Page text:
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You don't think he has it mind when he goes on about planning laws, he has it mind of allowing his farming friend to sell off a bit. One doesn't know if members of the rural community are giving him "free range" of their Pot Bellied.

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Affordable or starter they get bought by BTL and rented to scummers who shit on their environment as they have no stake or enduring reason to build a community. So this is a weak feeble step in the right direction.

If this helps to make the bottom layer of the house of cards collapse the rest will follow and that's what we need - a proper stonking crash. I want my son to be able to afford a house when he grows up and not be a permaslave to a slum lord.

^...buying a home 3x first salary and 1x second income or 2.5 joint with 5% to 10% saved deposit, not borrowed (NOT SHARED HOUSING,buying and renting ripp off).....or secured protected renting from a repretable property company.

This big problem is affecting all people of all ages....how many did they say are on council waiting lists?

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Generation rent on Radio 4 about an hour ago. Piss poor radio skills and struggled to get argument across - mainly about lack of social housing.

Then Anne Power from LSE came on and was equally poor - mainly arguing we just need to increase housing density!

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It's more of the same we've had since government first stuck its oar in with council houses.

You pour public money in, you push prices up (except for a lucky few). The developers benefit briefly, but that benefit runs out in a couple of years as the public money feeds through to higher prices on land for building. Then it's back to square one, but at higher prices.

Having said that, in this instance it appears that the red tape rather than simple price issues may have been holding back building. So loosening of that red tape could genuinely serve to improve building.

Well hold on a minute "affordable housing" is not merely 'red tape'. Putting aside how ridiculous it could be, in particular in London, i thought that the whole point of it was because otherwise there would be nothing affordable built for ordinary people to live in ?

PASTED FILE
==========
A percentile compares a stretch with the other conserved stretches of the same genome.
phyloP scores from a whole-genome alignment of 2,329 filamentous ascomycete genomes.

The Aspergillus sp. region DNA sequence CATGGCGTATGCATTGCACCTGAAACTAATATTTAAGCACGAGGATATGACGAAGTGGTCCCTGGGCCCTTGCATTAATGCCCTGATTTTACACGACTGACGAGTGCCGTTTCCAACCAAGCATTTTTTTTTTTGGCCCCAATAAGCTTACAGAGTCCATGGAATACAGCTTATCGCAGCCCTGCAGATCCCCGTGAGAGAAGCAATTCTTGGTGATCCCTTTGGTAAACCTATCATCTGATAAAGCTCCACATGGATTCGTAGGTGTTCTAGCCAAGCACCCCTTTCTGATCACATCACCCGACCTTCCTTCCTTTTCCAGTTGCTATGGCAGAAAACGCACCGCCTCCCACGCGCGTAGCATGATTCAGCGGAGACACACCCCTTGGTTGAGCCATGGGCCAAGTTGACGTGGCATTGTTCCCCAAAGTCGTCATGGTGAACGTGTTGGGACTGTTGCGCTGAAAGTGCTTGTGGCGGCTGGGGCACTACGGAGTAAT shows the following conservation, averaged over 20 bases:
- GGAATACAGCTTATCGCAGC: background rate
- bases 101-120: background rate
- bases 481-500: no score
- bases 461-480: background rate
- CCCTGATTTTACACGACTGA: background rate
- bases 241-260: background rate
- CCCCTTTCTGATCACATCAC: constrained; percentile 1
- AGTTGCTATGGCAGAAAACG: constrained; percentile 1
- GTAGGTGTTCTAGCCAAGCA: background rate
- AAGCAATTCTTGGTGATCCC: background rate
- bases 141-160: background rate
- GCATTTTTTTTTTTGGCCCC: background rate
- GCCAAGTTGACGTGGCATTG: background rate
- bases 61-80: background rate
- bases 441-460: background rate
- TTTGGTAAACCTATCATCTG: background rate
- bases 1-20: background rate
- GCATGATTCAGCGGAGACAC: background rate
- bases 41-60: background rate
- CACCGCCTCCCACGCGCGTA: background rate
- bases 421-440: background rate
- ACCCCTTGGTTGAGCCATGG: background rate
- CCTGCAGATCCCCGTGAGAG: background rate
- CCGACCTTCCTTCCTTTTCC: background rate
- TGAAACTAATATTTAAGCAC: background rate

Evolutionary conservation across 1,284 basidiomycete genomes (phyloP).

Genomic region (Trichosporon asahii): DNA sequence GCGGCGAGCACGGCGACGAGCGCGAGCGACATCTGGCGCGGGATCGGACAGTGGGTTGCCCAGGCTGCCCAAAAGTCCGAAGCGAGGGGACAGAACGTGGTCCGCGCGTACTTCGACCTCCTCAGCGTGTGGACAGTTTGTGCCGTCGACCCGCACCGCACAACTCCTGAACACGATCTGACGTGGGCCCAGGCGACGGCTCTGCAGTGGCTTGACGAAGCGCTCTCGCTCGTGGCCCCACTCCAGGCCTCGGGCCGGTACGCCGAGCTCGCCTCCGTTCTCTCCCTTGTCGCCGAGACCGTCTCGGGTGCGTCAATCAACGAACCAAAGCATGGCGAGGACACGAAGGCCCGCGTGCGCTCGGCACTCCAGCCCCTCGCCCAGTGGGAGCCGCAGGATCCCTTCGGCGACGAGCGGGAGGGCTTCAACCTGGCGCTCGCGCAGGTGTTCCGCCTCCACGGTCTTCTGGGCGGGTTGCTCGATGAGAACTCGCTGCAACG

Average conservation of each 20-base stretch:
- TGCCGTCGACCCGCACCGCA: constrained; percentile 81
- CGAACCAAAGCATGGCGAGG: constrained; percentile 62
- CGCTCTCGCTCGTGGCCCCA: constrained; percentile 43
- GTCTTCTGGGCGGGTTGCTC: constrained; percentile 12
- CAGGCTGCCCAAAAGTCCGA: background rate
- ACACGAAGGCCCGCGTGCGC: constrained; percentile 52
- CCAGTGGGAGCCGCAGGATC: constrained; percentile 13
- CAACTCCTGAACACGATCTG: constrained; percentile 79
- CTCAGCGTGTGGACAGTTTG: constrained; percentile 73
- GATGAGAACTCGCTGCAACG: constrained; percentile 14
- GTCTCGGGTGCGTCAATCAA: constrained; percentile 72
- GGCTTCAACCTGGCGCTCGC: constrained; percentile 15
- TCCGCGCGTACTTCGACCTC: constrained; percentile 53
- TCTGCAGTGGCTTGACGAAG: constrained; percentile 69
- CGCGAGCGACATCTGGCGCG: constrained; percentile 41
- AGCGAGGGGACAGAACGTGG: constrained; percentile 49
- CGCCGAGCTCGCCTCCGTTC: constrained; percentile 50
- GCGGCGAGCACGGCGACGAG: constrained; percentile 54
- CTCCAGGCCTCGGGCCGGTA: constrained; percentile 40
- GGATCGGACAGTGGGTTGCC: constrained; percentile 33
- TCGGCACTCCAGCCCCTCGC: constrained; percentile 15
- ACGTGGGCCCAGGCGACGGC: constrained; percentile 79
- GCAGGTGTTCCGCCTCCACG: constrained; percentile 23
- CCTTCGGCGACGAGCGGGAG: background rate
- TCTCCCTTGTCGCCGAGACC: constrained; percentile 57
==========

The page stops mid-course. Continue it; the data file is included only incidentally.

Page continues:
If you add this to the attack on Housing Associations, presumably while there will be a marginal improvement, or slowed decline in home-ownership figures by next election (protected by the 5 year moratorium), shouldn't this pile even more upward pressure on hpi ?

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A good thing. The social housing quota was one of Labour's cretinous ideas.

The next step should be enforce a 'use it or lose it' on planning permission. The big builders are hogging land and only leaking small plots out.

5 years then it goes to auction. Fail to sell then its held to be reauctioned later.

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The 'affordable' housing quotas were completely useless anyway.

The word 'affordable' was a lie. Those houses were either social housing - with a minuscule chance of ever getting to the top of the housing list. Or they were shared ownership - which amounts to mortgaging yourself forever for a secure 'tenancy' it's almost impossible to escape. More like indentured servitude than a home.

The previous policy was a good soundbite but wasn't doing jack shit to provide people like me with housing.

Really not convinced by the new one, though. What on earth is a 'starter home'? If I'm going to be asked to pay £450,000 for a flat I'm going to want something amazing - but these 'starter homes' are inevitably going to be the same downmarket units (with 'poor doors' and built to a higher density) as the current 'affordable housing'.

What age do I have to be to be entitled to a finisher home or a middler one? And inevitably the 'discount' will be from a fantasy valuation rather than real.

Much rather have the £100k Right to Buy 'voucher' that is shortly going to be given to select potentially Conservative-voting housing association tenants. Or preferably just a housing market actually based on people's ability to budget and save, rather than their ability to borrow ever more irresponsibly.

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A good thing. The social housing quota was one of Labour's cretinous ideas.

The next step should be enforce a 'use it or lose it' on planning permission. The big builders are hogging land and only leaking small plots out.

5 years then it goes to auction. Fail to sell then its held to be reauctioned later.

Yes that would be a great idea but why 5 years, why not 3 years? And charge council tax after 1 year.

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A good thing. The social housing quota was one of Labour's cretinous ideas.

The next step should be enforce a 'use it or lose it' on planning permission. The big builders are hogging land and only leaking small plots out.

5 years then it goes to auction. Fail to sell then its held to be reauctioned later.

Sell their hogged/hoarded land at a discount - like they're intending with housing association houses. Right to Buy.

Edited by billybong

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Yes that would be a great idea but why 5 years, why not 3 years? And charge council tax after 1 year.

A nice medium number, not too long, not too short. No science to it at all.

The big builders are hoarding land. The Lr needs updating to you can go and look up how own whats land - for a free, I'd be happy to pay a subs.